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National HIV Testing Day—Practice Self-Care with an HIV Test

National HIV Testing Day—Practice Self-Care with an HIV Test

This June 27, the NIH Office of AIDS Research (OAR) is pleased to join federal agencies, community-based organizations, health advocates, and other partners to observe National HIV Testing Day (NHTD), a key awareness day in the fight against HIV transmission.

Since 1995, NHTD has been a day to raise awareness about the importance of HIV testing; encourage people to know their HIV status; and connect to prevention, care, and treatment services.

This year’s NHTD theme is “HIV Testing is Self-Care.” The World Health Organization defines self-care as “the ability of individuals, families, and communities to promote health, prevent disease, maintain health, and to cope with illness and disability with or without the support of a health care provider.”1 The National Institute of Mental Health (NIMH) made the topic of self-care especially prominent during the COVID-19 pandemic to encourage individual and community action, which is instrumental in protecting and promoting physical and mental health.

The NIH supports research to develop and test new approaches to increase HIV testing. Knowing their HIV status allows individuals to explore potential care options as needed; for example, persons with greater risks of exposure to HIV can connect with ongoing prevention services like preexposure prophylaxis (PrEP). Research supported by the NIMH is underway to better understand and address socioecological factors that facilitate or hinder HIV-related health dynamics, such as access to and uptake of HIV testing and options. This research can lead to a better understanding of the interplay of the social determinants of health, health disparities, and social inequities as they impact HIV-related prevention, treatment, and care. The HIV Prevention Trials Network is conducting a study to develop strategies to increase HIV testing and services that potentially can reduce the high rates of HIV among Black men who have sex with men (MSM) in the southern United States.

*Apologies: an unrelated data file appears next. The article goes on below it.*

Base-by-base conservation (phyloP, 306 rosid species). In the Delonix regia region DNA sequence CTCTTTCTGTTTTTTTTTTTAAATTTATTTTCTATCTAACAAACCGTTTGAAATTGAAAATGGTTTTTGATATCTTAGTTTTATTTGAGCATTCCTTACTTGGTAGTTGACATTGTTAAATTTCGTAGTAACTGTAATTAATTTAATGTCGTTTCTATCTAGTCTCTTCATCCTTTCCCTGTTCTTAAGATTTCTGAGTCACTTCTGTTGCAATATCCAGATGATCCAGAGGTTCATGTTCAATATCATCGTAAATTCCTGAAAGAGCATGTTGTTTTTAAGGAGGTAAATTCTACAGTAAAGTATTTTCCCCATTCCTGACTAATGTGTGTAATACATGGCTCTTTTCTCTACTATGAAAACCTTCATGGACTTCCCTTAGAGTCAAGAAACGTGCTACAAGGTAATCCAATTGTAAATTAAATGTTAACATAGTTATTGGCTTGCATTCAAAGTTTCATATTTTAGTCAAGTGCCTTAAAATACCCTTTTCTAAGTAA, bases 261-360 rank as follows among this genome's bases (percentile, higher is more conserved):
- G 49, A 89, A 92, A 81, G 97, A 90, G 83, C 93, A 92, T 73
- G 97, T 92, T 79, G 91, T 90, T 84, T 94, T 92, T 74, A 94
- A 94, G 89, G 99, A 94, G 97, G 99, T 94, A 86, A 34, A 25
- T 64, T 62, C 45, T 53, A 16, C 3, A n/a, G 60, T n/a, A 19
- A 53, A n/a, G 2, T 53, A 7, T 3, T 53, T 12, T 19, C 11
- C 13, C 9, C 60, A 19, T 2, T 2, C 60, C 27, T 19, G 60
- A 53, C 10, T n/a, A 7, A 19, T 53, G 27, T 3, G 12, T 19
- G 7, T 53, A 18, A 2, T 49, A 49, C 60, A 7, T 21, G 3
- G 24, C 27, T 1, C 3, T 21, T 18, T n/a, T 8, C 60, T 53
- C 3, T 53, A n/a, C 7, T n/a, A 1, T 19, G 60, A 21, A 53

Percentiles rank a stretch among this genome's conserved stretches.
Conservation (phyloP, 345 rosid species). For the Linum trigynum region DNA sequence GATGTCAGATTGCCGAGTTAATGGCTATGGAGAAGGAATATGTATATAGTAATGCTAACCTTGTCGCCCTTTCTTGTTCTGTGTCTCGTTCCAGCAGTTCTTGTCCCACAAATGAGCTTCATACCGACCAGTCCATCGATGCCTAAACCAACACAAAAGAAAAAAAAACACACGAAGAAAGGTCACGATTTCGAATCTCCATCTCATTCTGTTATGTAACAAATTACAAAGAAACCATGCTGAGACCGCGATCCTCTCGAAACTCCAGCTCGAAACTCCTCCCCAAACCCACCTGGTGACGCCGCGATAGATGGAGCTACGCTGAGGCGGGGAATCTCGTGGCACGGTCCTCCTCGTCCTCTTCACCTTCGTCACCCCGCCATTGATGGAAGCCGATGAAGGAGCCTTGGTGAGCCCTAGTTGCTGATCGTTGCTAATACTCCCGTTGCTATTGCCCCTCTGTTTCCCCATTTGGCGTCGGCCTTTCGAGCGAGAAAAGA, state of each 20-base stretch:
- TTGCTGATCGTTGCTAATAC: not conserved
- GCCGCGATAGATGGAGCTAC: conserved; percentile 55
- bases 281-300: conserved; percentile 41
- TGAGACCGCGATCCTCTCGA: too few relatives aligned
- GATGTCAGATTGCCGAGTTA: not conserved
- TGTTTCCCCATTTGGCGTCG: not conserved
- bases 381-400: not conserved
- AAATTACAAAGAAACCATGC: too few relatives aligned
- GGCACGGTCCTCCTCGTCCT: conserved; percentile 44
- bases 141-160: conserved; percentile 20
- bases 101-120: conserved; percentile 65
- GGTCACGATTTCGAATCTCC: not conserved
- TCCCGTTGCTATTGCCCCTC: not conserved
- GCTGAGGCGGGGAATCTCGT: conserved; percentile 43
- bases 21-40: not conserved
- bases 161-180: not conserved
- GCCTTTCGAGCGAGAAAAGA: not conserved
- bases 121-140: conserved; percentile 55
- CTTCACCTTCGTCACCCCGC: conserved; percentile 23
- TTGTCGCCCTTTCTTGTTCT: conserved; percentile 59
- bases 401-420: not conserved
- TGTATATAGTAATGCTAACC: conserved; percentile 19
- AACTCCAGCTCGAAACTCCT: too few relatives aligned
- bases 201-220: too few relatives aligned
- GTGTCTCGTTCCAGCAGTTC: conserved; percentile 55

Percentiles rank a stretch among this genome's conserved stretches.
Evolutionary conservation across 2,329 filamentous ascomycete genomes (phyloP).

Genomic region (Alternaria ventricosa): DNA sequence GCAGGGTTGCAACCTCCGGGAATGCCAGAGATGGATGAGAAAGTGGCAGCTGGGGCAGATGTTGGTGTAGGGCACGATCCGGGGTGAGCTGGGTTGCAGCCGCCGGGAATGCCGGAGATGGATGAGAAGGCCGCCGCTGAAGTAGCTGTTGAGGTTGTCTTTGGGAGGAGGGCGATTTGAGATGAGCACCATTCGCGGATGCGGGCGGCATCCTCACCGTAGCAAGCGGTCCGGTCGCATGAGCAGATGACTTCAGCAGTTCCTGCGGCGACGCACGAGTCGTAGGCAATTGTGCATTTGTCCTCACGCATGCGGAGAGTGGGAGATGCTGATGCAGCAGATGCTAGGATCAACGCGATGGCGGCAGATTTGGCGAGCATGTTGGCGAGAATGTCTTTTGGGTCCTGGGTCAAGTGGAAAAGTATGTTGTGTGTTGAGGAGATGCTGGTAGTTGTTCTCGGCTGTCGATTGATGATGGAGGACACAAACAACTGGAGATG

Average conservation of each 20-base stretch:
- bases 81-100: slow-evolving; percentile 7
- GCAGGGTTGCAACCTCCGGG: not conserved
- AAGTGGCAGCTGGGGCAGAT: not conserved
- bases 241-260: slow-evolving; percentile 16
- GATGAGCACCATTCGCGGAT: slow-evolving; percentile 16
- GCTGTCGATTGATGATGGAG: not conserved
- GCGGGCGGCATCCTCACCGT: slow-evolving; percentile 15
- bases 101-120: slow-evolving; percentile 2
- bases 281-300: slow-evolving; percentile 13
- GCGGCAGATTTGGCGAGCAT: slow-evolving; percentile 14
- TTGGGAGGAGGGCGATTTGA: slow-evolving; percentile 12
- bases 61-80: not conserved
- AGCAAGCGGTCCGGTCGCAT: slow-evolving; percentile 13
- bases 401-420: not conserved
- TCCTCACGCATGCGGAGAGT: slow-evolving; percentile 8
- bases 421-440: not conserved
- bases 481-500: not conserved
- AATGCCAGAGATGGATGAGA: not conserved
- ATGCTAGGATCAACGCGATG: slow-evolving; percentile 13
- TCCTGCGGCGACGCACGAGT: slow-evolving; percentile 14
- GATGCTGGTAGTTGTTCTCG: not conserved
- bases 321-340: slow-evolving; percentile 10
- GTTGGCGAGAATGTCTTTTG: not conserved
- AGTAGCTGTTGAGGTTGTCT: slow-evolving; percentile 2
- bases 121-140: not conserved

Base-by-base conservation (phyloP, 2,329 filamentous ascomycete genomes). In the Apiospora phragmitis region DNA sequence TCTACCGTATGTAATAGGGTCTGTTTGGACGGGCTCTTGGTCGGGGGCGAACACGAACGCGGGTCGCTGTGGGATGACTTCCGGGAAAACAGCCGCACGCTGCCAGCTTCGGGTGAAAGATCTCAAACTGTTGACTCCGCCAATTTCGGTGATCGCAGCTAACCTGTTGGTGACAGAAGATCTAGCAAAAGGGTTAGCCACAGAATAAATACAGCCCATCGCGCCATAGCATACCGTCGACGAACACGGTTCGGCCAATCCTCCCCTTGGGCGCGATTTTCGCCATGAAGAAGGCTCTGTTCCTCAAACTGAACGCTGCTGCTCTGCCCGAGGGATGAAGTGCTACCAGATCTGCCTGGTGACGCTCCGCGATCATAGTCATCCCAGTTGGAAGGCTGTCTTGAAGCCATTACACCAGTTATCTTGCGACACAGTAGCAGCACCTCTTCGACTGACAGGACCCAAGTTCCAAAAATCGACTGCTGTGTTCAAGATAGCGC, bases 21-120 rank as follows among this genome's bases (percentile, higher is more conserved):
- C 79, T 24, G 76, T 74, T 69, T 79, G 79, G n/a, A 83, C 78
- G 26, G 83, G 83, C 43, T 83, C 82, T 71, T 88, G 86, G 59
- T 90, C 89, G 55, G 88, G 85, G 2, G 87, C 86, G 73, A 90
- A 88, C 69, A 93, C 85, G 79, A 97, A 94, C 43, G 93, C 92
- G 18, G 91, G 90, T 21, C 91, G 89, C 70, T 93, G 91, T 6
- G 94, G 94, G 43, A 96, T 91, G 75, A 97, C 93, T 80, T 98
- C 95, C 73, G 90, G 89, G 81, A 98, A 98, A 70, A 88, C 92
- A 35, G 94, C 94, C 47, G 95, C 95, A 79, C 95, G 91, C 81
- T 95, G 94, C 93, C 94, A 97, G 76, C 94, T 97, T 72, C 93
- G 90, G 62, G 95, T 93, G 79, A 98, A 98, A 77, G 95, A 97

Fast, confidential, and safe HIV testing is available in multiple modalities. In addition to HIV testing in nonclinical settings, such as mobile and workplace testing, clinical HIV testing services can offer multi-infection screening and partner notification services. A high-demand, current option includes HIV self-testing that can be administered in a private setting. For example, the Centers for Disease Control and Prevention (CDC) supported an Evaluation of Rapid HIV Self-Testing among MSM Project (eSTAMP): MSM who were mailed HIV self-test kits had more frequent HIV tests, identified more undiagnosed HIV infections, and shared their results more readily with sexual partners, compared to a control group who were not mailed HIV self-test kits. The CDC also has resources to find local self-testing services.

A goal of the National HIV/AIDS Strategy for the United States 2022–2025 is to increase knowledge of HIV status and improve access to effective, evidence-based testing models. The NIH OAR encourages universal HIV testing to ensure that all individuals know their status and can link to appropriate prevention, care, or treatment services. Knowledge of HIV status enables all persons to take care of themselves and protect their loved ones.

The NIH OAR will continue to support research to end the HIV epidemic and improve health outcomes for all people. More information about National HIV Testing Day can be found on HIVinfo.nih.gov.

Maureen M. Goodenow, Ph.D.
Associate Director for AIDS Research and
Director, Office of AIDS Research
National Institutes of Health

1 - World Health Organization. July 2021. WHO Guideline on Self-Care Interventions for Health and Well-Being. Available at https://www.who.int/publications/i/item/9789240052192.

 

Read the previous blog.

This page last reviewed on October 18, 2022